A Guide to Wareham's Walls
The earthworks that surround Wareham are one of the best examples of Saxon Walls in the country!
Located between the rivers Frome and Piddle, near to Poole Harbour, Wareham has long been an attractive place for people to settle. There is plenty of evidence of pre-historic and Roman activity in the Wareham area but was in the Anglo- Saxon period (410-1066) that Wareham developed into one of Dorset’s most important towns.
With its wealth and important location as a main Anglo Saxon port, Wareham also became an important target for hostile Viking raids. The Anglo Saxon’s answer was to create a series of defensive walls to surround the town. We are very lucky that these walls are still so well preserved that you can walk around those defences today!
Wareham Walls - A Saxon Defence!
In 875 AD a Viking army under Prince Guthrum attacked the Saxon town of Wareham. It was not until some months later that King Alfred finally managed retake Wareham for the Saxons. To protect Wareham from these type of Viking sieges the town was created into a ‘Burgh’ town on the orders of King Alfred.
Burgh towns are considered one of the earliest groups of planned medieval towns in Western Europe. They were typically protected by defensive walls to provide local people a safe refuge from hostile invaders. According to the Burghal Hidage, a document which dates to the early tenth century AD there were thirty five fortified centres in Wessex, including Wareham.
Wareham is unique in being the only burgh town for which the defences survive largely intact.
Left: Two Saxons stand guard on Wareham's Walls!
Did you know it would have taken around 1600 Saxons to guard, defend and maintain Wareham’s walls!
Photo credits: With thanks to the Seaxia – for providing two Saxon to watch over Wareham’s north-west walls! The two would have been from the ‘Fyrd’ – a Militia group made up of civilian folks who took up arms to defend their homes and land.
Seaxia is an early medieval reenactment society. Based in Dorset they research and reenact history from Anglo Saxon England.
Wareham's Scheduled Ancient Monument
Wareham is surrounded by its defensive earthworks or walls on three sides of the town. There was no known defence on the southern side, where it was probably protected by the river Frome and the boggy terrain.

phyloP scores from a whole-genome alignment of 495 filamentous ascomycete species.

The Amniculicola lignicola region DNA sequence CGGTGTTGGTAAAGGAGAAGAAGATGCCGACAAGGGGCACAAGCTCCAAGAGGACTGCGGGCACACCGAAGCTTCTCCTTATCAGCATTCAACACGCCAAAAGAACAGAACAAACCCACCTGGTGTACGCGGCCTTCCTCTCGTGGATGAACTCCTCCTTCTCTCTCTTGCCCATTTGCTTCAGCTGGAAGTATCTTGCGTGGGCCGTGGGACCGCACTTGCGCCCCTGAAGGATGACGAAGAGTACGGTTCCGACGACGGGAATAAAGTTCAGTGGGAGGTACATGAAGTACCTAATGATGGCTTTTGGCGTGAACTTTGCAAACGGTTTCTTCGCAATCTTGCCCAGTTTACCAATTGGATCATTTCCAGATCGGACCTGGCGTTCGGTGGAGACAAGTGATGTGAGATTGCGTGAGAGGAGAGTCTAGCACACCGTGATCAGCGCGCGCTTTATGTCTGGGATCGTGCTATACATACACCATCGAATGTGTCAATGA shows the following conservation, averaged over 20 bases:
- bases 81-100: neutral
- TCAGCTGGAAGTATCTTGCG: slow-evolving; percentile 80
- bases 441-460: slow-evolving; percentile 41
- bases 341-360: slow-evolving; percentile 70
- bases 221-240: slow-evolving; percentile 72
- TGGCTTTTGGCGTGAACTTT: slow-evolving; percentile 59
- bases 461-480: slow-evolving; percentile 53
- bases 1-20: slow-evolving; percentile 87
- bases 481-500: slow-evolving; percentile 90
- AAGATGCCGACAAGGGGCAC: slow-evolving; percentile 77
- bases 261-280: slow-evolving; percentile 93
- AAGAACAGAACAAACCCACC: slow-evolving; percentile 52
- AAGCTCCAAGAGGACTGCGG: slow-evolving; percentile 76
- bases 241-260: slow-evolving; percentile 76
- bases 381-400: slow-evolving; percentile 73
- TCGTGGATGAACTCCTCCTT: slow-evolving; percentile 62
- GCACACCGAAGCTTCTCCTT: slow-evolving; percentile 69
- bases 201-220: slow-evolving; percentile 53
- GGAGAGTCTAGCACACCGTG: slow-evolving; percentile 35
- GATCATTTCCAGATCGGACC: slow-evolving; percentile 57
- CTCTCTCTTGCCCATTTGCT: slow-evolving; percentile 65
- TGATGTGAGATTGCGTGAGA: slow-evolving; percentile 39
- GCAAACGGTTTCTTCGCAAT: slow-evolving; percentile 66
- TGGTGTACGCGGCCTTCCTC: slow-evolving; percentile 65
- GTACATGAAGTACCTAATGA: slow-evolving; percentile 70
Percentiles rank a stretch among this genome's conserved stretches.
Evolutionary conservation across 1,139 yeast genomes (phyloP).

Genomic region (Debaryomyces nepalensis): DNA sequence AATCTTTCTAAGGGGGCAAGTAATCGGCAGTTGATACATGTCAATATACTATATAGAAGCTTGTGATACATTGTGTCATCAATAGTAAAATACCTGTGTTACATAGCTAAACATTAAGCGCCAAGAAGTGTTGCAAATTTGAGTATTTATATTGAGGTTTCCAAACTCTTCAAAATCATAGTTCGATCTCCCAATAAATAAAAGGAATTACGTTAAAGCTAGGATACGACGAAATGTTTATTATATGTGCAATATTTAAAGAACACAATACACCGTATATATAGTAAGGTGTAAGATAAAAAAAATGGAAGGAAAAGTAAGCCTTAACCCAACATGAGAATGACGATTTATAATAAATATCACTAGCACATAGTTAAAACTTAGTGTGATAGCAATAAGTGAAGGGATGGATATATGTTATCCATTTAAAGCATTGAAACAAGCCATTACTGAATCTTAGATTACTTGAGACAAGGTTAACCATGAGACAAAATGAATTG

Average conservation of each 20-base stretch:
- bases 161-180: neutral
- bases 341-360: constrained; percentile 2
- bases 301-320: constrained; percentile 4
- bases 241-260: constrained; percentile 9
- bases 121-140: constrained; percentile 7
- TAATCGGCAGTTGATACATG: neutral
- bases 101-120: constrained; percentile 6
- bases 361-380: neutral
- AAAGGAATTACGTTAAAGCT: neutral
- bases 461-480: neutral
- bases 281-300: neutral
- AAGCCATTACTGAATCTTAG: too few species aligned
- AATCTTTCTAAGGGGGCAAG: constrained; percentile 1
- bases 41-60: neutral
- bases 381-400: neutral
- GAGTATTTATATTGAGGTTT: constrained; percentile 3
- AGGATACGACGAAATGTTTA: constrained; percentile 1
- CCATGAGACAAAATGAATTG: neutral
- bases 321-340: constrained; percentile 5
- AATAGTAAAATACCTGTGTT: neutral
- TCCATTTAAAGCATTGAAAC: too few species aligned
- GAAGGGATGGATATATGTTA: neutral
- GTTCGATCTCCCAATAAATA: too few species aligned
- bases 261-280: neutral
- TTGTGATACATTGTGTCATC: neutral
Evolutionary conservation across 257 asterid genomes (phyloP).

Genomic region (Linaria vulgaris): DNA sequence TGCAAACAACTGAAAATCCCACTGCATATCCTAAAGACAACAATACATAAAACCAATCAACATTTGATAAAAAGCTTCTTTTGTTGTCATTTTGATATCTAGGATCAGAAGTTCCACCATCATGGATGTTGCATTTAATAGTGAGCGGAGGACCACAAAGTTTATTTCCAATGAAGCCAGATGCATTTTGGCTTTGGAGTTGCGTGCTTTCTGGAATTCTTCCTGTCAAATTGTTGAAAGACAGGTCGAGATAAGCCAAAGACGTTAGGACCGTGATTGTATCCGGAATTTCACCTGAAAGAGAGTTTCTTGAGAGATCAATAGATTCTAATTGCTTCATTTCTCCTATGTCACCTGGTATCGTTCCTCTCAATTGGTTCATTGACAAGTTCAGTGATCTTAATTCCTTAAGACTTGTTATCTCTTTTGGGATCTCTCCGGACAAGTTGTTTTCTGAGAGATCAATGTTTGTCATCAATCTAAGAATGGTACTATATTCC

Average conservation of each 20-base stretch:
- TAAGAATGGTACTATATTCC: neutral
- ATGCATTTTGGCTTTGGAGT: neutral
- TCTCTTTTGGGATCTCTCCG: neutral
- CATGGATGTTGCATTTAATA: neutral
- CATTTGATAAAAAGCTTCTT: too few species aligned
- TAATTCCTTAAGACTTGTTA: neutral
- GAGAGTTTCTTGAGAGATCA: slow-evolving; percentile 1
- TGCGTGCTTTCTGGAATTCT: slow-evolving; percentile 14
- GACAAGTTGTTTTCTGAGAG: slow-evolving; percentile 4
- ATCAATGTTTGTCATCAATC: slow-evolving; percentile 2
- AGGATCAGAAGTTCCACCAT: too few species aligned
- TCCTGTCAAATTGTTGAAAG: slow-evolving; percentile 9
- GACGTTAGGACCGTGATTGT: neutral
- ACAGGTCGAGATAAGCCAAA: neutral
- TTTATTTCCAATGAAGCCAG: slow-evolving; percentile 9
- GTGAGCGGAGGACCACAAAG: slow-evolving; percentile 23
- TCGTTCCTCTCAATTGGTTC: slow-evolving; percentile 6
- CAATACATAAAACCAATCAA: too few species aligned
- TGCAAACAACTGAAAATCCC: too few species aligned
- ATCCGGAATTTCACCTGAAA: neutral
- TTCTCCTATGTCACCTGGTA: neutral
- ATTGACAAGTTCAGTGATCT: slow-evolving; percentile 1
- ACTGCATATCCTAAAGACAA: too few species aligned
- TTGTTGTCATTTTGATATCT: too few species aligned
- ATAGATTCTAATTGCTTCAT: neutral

It is difficult to date the origins of the walls and there may have been some earthworks prior to the Viking raid.
Excavations have revealed that the earth walls were built up and and topped with a timber faced rampart. During the reign of Ethelred the Unready (10th century), the walls were reinforced and a stone wall of at least 2 metres wide was added to the earthworks.
Wareham’s walls were the 4th largest in the Kingdom of Wessex. They extended over 2200 yards and it is estimated that it would have take approximately 1600 local men to defend and maintain them. Taxes would been paid by the townspeople in order to maintain and defend the walls. Excavations of the walls also revealed that after the Norman Conquest some of the stone wall on top of the earthworks was robbed and most likely used to build Wareham’s new castle. The walls probably never retained their full defensive strength again.
The walls were classed as a ’Scheduled Ancient Monument’ in 1978, which means they are a nationally important archaeological site and protected as such.
Wareham Walls' Walk
Today the walls are large grassy covered earth mounds (don’t expect to see stone walls!). They make a very pleasant walk around the old part of town. There are good views to the river and surrounding countryside. The walls have also been conserved for wildlife with some grassy areas left uncut for the encouragement of wildflowers. The footpaths are always kept well maintained. There are seven informative panels along the walk telling the history of Wareham and its walls.
Please note that the walls are a protected Scheduled Ancient Monument. It is an offence to do damage to them in any way.